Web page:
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5 password mistakes far too many people make

5 password mistakes far too many people make
PHOTO COURTESY OF SHUTTERSTOCK

There's a joke going around the Internet that says, "I changed my password to 'incorrect' so whenever I forget it the computer will say, 'Your password is incorrect.'" It's a funny idea, but passwords are actually a serious matter. They're often the only thing standing between a snoop and your information or money.

Did you hear the news? Facebook and Netflix just issued a warning to users, recommending they update their passwords. There's a reason for that. Over the past few years cybercrime has increased immensely, and your password is your first line of defense. Even Facebook CEO, Mark Zuckerberg, learned about account security the hard way when his personal social media accounts were hacked. Click here to read more about it.

Here at Komando.com, we share tips regularly about how to protect yourself from cyberattacks. And passwords are a huge area where many out there could use improvement. Here are the top five mistakes you're probably making with your passwords, and how to solve them.

1. Too short

A decade ago, a five- or six-character password was more than a match for the average computer. However, computers have increased in processing speed at such an astounding rate that a six-character password is as bad as having no password at all.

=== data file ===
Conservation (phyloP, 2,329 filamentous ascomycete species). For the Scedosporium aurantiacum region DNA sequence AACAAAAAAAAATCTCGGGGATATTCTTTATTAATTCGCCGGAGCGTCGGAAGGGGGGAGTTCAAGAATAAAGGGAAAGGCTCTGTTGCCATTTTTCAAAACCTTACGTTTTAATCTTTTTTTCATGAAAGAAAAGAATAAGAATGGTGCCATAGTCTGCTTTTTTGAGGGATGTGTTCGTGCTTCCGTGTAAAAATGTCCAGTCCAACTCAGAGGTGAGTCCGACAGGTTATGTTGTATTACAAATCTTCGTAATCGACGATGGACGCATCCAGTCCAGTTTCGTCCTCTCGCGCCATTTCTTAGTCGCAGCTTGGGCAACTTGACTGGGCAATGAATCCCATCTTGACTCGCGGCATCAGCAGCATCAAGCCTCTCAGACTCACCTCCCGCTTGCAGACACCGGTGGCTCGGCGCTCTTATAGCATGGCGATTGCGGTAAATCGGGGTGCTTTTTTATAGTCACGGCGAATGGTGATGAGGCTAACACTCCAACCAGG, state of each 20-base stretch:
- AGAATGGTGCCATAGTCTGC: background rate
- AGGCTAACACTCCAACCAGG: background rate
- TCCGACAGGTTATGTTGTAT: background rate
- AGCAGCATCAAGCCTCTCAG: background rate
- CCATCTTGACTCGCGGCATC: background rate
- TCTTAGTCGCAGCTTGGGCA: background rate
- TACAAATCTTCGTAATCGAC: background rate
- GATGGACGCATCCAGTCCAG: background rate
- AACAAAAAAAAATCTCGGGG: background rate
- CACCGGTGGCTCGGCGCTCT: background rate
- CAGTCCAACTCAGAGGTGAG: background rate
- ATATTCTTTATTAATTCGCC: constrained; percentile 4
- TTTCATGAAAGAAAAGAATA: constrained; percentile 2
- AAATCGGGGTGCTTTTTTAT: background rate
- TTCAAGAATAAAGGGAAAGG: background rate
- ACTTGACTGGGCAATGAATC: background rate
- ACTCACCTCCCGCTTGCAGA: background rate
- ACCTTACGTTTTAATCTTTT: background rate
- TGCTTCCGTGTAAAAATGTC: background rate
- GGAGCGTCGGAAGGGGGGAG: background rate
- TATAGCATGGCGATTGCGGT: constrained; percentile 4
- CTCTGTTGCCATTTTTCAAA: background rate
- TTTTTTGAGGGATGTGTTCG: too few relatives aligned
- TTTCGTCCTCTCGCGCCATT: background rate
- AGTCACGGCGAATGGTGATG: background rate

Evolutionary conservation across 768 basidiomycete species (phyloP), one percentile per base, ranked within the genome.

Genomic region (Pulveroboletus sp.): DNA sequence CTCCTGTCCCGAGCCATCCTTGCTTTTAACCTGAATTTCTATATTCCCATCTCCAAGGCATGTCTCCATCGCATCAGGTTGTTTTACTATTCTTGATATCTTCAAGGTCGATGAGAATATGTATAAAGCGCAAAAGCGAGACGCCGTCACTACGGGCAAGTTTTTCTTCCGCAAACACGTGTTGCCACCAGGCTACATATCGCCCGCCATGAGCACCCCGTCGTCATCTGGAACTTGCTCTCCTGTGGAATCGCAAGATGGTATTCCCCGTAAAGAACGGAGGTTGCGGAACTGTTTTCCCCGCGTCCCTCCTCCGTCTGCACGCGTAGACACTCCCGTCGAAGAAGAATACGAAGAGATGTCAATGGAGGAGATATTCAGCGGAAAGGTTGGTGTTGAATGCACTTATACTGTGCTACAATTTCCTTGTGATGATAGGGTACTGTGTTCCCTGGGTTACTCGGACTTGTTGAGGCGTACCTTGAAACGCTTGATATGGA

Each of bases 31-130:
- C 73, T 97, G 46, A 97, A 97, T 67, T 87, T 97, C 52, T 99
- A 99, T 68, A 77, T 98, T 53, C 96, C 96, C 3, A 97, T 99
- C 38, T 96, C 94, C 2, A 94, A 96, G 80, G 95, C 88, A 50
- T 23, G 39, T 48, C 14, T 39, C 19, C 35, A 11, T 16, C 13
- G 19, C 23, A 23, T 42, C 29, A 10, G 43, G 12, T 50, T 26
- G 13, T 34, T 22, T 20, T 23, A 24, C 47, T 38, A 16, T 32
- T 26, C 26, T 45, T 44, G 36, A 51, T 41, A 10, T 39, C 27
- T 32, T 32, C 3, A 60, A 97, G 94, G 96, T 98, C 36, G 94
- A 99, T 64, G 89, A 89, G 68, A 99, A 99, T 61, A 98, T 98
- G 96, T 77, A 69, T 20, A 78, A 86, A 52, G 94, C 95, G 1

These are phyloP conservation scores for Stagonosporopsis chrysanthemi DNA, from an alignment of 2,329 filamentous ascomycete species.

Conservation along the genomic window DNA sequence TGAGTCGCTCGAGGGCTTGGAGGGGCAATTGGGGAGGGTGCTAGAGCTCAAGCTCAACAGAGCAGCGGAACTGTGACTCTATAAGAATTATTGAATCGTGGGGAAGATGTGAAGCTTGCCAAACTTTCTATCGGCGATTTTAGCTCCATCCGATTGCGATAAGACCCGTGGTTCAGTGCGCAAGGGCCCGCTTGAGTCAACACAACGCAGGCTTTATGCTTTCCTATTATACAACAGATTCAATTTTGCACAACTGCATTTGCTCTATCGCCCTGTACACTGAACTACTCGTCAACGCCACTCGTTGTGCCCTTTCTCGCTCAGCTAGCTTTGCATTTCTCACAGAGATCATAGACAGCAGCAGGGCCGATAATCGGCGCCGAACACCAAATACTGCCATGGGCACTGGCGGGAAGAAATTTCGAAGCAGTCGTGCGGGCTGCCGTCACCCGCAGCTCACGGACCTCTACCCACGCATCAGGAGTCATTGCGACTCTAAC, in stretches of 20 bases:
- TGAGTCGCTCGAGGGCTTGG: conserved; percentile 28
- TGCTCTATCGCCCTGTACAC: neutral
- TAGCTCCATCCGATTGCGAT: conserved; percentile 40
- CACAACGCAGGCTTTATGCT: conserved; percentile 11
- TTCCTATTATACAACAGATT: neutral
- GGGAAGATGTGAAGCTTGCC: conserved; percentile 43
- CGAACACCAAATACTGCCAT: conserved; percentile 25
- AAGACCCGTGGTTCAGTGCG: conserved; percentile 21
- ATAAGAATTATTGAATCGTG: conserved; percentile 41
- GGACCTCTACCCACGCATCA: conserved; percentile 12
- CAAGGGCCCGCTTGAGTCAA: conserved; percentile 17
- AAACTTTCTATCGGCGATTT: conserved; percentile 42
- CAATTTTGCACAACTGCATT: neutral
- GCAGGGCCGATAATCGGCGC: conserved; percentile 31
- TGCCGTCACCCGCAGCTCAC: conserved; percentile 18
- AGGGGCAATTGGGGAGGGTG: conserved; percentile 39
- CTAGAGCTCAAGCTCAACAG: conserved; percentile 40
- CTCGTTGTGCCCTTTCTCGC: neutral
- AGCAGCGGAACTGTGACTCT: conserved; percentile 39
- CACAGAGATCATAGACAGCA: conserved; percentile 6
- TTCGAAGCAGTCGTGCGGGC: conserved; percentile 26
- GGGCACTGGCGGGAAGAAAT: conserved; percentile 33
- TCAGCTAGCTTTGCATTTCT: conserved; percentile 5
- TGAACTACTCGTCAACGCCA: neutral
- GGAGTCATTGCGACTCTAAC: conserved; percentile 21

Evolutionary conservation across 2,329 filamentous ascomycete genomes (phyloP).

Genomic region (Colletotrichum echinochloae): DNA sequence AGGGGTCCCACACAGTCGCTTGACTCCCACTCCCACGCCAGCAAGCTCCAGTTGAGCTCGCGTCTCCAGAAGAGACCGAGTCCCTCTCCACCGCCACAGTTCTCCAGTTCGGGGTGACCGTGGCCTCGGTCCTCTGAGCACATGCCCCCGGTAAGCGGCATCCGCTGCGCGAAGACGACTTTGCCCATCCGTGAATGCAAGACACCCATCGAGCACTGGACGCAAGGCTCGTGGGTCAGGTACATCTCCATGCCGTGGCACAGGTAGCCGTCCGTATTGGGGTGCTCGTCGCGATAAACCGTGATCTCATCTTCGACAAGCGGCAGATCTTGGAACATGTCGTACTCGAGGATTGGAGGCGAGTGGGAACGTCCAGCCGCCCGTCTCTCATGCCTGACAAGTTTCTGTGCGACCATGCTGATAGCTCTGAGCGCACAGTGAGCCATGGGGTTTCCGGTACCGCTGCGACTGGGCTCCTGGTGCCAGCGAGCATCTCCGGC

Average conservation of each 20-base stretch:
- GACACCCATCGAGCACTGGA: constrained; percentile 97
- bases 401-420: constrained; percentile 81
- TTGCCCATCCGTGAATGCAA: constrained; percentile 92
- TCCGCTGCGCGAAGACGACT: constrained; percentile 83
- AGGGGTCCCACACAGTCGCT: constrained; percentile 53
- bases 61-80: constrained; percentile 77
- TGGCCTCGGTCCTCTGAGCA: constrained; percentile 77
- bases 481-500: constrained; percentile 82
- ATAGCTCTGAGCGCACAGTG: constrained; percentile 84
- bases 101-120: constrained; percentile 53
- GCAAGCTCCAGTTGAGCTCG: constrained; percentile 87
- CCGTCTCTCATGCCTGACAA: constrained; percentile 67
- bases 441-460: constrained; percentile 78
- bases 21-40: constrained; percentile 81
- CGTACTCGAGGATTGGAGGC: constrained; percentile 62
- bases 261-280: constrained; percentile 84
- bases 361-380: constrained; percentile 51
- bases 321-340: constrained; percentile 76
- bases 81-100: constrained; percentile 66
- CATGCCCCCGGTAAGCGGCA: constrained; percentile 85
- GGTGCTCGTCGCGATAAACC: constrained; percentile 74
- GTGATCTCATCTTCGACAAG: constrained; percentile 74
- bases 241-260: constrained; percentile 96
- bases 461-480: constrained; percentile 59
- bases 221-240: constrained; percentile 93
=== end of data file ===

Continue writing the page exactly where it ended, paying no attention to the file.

When you're making new passwords, eight characters should be the absolute minimum, and 10 to 12 characters is recommended. For super important accounts, such as your banking account, a 14 to 16 character password isn't a bad idea. My I.T. staff uses 30-character passwords for the important systems.

2. Too simple

Even a 12-character password isn't going to do much good if it's something as simple as "123456789012" or "abcdefghijkl". Hackers check for things like that right away.

Even a common phrase like "maytheforcebewithyou" is something hackers look for right off the bat. They have dictionaries with millions of the most common passwords and variations, and they can crack these simple ones in minutes or even seconds using home computers. In fact, check out the recent list of the most common passwords to make sure you haven't used any of them.

A strong password needs to have a mix of upper-case and lower-case characters, along with numbers and symbols. However, you can't just get away with simple substitutions like "Mayth3F0rc3Bw!thU!"

Something like that will slow a hacker down, but modern computers are fast enough to try substitutions like this as well. Your password needs to be virtually random.

Instead of just randomly hitting keyboard keys, however, try another method that makes the password easier to remember. Start by thinking up a random sentence. You can use a catch phrase, quote or even a song lyric like "Tramps like us, baby we were born to run."

Take the first character from each word to get "tlu,bwwbtr". Add some symbols in place of similar letters, so "u" becomes |_|, the "to" from the original lyric becomes 2. Then, capitalize a few of the letters to make a strong password that's easier to remember than a random password: "Tl|_|,BwwB2R".

However, when you have dozens of passwords, remembering them is going to be a problem even with this method. That's why you need to keep in mind the next two mistakes.

Next page: More mistakes
 
 
 
 
 
 
 
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